Investigation of Conditional Source-Term Estimation Approach for Turbulent Partially Premixed Combustion Modelling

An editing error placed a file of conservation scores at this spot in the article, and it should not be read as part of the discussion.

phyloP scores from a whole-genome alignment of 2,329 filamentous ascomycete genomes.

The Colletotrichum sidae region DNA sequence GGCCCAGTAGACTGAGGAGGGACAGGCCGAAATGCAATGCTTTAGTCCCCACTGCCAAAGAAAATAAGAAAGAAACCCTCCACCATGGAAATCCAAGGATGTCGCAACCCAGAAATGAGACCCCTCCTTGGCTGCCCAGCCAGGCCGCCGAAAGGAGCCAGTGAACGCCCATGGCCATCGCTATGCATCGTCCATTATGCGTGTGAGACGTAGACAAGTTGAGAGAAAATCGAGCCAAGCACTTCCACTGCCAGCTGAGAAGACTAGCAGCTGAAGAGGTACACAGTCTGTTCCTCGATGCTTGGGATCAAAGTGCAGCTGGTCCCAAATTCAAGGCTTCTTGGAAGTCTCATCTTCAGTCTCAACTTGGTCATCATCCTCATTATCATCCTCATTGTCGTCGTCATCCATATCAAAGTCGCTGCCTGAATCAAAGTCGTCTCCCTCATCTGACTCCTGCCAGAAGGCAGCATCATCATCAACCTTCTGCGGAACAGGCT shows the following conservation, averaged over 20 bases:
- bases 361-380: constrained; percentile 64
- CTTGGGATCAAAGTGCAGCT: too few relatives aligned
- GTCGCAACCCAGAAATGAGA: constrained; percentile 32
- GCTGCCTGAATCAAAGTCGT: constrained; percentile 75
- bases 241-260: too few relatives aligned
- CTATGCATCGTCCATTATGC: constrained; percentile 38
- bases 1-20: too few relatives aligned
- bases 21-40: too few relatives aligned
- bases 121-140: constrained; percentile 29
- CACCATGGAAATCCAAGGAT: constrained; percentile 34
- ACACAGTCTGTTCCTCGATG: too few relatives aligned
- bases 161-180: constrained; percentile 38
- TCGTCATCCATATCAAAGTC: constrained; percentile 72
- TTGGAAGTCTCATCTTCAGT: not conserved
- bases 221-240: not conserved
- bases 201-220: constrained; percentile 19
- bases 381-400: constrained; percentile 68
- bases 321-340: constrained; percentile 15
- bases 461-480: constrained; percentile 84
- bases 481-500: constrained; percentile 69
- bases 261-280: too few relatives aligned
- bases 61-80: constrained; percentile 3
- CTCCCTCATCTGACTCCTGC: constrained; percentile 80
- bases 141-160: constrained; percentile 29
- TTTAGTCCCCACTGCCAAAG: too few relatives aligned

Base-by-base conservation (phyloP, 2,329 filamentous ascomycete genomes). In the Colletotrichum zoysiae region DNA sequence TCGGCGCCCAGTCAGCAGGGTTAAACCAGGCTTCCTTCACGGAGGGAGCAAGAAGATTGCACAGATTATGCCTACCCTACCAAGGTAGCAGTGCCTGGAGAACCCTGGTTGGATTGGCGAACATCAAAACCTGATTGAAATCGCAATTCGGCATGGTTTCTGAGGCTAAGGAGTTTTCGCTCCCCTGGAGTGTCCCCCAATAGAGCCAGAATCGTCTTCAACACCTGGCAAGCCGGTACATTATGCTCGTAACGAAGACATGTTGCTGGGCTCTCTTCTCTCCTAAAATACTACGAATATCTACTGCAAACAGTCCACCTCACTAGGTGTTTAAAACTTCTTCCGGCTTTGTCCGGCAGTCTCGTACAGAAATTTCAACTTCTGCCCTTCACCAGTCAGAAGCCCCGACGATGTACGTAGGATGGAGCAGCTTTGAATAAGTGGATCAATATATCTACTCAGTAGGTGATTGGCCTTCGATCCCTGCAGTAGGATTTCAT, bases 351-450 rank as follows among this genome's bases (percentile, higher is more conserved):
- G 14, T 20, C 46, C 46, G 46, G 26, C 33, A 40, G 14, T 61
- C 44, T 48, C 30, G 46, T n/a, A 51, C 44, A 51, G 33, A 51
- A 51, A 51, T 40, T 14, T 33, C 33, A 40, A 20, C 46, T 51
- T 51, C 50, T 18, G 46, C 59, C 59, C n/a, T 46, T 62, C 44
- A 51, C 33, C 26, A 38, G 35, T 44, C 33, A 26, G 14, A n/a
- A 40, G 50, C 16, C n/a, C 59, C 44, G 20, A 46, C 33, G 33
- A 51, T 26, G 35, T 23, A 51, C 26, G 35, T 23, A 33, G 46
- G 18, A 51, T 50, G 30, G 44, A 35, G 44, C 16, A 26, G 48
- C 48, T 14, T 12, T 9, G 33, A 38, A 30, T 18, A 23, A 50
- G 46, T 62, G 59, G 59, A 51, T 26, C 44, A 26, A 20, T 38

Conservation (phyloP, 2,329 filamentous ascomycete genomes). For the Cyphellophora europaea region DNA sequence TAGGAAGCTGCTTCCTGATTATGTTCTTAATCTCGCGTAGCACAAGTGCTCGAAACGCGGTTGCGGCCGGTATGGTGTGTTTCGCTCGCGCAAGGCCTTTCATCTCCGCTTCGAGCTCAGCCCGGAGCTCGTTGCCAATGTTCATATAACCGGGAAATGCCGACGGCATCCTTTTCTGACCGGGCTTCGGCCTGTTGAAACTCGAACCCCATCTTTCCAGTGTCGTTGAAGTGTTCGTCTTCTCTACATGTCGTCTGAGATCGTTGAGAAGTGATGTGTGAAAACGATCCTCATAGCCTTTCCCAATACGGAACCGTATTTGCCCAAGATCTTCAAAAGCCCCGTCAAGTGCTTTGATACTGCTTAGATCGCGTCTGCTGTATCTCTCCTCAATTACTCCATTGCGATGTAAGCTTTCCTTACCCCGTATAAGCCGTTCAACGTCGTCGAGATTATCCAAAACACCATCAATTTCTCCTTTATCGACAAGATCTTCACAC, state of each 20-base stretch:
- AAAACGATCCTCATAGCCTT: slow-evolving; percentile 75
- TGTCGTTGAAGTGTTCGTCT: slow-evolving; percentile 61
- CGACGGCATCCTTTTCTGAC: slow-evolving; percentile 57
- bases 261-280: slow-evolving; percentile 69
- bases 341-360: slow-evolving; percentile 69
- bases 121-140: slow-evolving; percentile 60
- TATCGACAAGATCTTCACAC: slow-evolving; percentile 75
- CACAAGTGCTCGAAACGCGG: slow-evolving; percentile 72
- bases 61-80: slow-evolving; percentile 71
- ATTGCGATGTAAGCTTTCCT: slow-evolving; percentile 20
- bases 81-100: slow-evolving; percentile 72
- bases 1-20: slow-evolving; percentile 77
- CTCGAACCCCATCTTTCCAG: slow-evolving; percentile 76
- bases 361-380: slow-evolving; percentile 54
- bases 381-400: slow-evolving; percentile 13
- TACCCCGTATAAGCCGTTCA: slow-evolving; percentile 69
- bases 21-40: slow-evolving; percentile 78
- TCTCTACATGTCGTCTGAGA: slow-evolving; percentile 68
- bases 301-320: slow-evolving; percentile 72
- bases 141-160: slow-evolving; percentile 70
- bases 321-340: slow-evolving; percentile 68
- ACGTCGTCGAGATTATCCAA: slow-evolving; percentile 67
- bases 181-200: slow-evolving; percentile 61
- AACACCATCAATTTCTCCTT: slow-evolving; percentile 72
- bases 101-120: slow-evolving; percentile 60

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Conditional Source-term Estimation (CSE) is a closure technique for modelling turbulent combustion phenomena. CSE uses the Conditional Moment Closure (CMC) hypothesis for closing chemical source terms: conditionally averaged chemical source terms are closed by conditional averaged scalars, which are obtained by inverting an integral equation, instead of solving transport equations (as in CMC). Since CSE has been successfully applied to both premixed and non-premixed configurations, it represents an attractive method for dealing with the more general and complex case of partially premixed combustion. The objectives of the present study are to (i) consolidate the premixed formulation of CSE through numerical simulations of a turbulent bluff body premixed flame; (ii) formulate, implement and test the Doubly conditional CSE (DCSE) in the context of partially premixed combustion; (iii) compare the DCSE predictions with well documented turbulent partially premixed flames. The canonical example of partially premixed flames is represented by turbulent lifted flames. A series of lifted turbulent jet flames is investigated in RANS by using DCSE. The DCSE calculations are successful in predicting the lift-off heights at three different conditions and reproducing many aspects of the flame structure in agreement with the experimental observations. The current results show that important aspects of the stabilization mechanism can be reproduced by the DCSE combustion model. The applicability of DCSE is further evaluated by applying this approach to a series of turbulent V-shaped flames for which experimental data is available. Premixed and stratified conditions are investigated. Overall, the agreement between numerical results and experimental findings is good, demonstrating the capability of DCSE to deal with partially premixed combustion. Future work includes implementation of CSE in LES and investigation of different fuels such as propane and biofuels.